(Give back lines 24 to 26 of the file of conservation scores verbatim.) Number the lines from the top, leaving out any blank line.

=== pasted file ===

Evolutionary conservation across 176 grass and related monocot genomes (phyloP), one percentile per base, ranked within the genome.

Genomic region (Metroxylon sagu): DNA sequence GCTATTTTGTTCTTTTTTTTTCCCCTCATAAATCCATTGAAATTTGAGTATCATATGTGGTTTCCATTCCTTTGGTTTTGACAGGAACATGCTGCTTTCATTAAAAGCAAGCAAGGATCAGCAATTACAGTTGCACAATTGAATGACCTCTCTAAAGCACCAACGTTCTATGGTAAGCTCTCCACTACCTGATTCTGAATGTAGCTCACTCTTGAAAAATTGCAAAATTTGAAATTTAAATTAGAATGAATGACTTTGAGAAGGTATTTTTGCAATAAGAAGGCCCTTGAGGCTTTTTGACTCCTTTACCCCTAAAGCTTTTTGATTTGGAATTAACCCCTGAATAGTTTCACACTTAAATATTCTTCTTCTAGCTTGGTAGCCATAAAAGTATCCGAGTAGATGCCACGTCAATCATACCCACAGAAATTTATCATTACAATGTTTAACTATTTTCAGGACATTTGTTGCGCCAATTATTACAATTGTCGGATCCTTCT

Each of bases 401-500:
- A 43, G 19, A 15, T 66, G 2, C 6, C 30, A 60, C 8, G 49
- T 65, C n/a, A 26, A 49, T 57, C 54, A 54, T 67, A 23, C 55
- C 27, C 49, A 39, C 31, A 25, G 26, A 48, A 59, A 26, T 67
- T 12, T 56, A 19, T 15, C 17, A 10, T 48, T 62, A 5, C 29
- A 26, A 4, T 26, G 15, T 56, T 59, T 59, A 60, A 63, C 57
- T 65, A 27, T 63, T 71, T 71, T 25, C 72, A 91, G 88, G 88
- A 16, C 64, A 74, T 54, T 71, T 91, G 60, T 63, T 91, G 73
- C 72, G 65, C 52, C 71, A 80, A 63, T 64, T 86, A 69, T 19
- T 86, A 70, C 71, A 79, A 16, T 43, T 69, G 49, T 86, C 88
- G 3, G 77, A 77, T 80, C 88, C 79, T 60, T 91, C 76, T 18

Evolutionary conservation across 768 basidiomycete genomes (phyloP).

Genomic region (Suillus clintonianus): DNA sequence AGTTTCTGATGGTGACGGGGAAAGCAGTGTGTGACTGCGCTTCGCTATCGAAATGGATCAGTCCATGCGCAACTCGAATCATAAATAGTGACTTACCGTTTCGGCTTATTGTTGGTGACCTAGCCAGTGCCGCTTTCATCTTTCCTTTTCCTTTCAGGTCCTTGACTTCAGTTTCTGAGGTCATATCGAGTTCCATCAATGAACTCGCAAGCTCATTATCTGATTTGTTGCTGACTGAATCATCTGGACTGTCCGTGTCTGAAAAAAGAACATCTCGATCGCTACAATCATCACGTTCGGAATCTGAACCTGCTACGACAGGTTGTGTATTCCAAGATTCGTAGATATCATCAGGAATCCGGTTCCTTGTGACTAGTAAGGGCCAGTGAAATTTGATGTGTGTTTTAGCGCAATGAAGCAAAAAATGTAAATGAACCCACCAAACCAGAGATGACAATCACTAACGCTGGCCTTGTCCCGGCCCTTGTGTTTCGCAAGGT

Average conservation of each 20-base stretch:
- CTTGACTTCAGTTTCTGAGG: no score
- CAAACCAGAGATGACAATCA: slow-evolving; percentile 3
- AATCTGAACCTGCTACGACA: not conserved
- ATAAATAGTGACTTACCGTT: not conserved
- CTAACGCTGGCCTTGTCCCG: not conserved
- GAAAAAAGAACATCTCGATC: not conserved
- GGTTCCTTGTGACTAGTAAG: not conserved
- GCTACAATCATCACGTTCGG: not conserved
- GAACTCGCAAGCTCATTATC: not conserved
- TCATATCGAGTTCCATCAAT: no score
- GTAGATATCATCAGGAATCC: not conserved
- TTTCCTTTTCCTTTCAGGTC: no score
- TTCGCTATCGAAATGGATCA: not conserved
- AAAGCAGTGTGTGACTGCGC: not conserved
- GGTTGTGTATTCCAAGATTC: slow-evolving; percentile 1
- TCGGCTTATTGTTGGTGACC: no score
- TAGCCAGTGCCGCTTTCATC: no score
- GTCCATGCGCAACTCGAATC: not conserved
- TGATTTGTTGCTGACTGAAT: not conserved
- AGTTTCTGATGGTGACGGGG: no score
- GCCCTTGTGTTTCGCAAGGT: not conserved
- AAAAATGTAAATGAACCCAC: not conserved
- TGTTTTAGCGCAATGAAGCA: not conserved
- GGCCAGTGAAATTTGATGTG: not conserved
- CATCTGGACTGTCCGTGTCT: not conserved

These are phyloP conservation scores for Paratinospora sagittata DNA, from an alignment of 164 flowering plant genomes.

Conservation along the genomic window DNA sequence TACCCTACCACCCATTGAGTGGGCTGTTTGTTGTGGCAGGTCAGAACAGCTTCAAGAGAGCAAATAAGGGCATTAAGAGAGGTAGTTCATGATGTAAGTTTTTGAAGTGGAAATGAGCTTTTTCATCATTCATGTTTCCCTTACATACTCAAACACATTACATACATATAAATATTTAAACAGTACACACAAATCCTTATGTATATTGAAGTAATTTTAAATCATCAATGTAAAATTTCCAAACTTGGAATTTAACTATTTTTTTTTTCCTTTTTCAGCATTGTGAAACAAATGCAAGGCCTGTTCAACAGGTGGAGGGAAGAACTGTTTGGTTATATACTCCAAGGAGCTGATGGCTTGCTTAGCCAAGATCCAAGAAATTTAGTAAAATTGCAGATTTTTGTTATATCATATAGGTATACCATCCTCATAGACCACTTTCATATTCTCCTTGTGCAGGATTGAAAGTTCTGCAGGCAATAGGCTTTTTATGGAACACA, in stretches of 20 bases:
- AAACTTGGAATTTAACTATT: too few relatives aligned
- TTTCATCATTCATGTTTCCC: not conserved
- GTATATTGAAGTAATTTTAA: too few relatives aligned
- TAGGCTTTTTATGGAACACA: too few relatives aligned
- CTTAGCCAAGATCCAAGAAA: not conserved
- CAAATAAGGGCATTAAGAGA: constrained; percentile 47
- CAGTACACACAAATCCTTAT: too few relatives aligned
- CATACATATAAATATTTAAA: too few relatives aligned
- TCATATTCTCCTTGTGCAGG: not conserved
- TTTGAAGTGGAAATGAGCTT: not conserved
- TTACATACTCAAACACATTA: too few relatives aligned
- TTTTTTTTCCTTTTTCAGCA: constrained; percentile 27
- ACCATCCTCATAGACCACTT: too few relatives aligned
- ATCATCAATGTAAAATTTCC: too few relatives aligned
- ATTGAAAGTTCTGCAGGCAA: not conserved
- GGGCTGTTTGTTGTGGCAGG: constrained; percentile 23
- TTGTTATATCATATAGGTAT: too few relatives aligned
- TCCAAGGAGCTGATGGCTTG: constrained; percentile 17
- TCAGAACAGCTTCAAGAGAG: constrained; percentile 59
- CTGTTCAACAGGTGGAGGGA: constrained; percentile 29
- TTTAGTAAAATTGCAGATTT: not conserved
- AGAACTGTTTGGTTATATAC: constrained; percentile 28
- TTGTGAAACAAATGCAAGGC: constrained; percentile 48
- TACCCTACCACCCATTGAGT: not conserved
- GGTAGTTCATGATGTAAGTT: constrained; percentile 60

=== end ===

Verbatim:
- GCTACAATCATCACGTTCGG: not conserved
- GAACTCGCAAGCTCATTATC: not conserved
- TCATATCGAGTTCCATCAAT: no score